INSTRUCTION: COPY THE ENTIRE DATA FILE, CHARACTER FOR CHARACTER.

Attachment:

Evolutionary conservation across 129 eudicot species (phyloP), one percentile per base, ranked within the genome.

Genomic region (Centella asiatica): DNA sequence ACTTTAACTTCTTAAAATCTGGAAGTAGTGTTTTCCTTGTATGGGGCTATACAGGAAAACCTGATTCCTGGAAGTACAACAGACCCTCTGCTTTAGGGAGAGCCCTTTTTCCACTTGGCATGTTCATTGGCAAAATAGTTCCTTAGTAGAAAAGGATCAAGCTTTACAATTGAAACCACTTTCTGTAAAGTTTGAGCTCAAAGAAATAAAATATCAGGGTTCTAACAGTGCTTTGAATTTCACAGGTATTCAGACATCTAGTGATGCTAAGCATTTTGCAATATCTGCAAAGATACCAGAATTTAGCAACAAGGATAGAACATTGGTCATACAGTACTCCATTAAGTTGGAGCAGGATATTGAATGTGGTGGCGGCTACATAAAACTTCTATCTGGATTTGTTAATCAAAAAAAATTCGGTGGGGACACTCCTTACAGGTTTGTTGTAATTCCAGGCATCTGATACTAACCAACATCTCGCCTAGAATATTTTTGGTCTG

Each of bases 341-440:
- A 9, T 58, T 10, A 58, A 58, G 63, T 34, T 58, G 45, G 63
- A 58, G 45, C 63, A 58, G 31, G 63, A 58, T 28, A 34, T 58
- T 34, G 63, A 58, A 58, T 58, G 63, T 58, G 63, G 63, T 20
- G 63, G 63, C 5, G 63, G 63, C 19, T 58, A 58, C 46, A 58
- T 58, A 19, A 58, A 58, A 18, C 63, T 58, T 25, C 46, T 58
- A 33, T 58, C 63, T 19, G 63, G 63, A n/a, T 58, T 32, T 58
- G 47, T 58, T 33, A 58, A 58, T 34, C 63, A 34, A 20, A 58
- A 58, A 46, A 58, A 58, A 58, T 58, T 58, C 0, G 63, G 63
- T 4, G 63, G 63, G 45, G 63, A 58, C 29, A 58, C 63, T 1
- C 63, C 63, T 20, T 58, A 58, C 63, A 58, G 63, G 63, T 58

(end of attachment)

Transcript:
Evolutionary conservation across 129 eudicot species (phyloP), one percentile per base, ranked within the genome.

Genomic region (Centella asiatica): DNA sequence ACTTTAACTTCTTAAAATCTGGAAGTAGTGTTTTCCTTGTATGGGGCTATACAGGAAAACCTGATTCCTGGAAGTACAACAGACCCTCTGCTTTAGGGAGAGCCCTTTTTCCACTTGGCATGTTCATTGGCAAAATAGTTCCTTAGTAGAAAAGGATCAAGCTTTACAATTGAAACCACTTTCTGTAAAGTTTGAGCTCAAAGAAATAAAATATCAGGGTTCTAACAGTGCTTTGAATTTCACAGGTATTCAGACATCTAGTGATGCTAAGCATTTTGCAATATCTGCAAAGATACCAGAATTTAGCAACAAGGATAGAACATTGGTCATACAGTACTCCATTAAGTTGGAGCAGGATATTGAATGTGGTGGCGGCTACATAAAACTTCTATCTGGATTTGTTAATCAAAAAAAATTCGGTGGGGACACTCCTTACAGGTTTGTTGTAATTCCAGGCATCTGATACTAACCAACATCTCGCCTAGAATATTTTTGGTCTG

Each of bases 341-440:
- A 9, T 58, T 10, A 58, A 58, G 63, T 34, T 58, G 45, G 63
- A 58, G 45, C 63, A 58, G 31, G 63, A 58, T 28, A 34, T 58
- T 34, G 63, A 58, A 58, T 58, G 63, T 58, G 63, G 63, T 20
- G 63, G 63, C 5, G 63, G 63, C 19, T 58, A 58, C 46, A 58
- T 58, A 19, A 58, A 58, A 18, C 63, T 58, T 25, C 46, T 58
- A 33, T 58, C 63, T 19, G 63, G 63, A n/a, T 58, T 32, T 58
- G 47, T 58, T 33, A 58, A 58, T 34, C 63, A 34, A 20, A 58
- A 58, A 46, A 58, A 58, A 58, T 58, T 58, C 0, G 63, G 63
- T 4, G 63, G 63, G 45, G 63, A 58, C 29, A 58, C 63, T 1
- C 63, C 63, T 20, T 58, A 58, C 63, A 58, G 63, G 63, T 58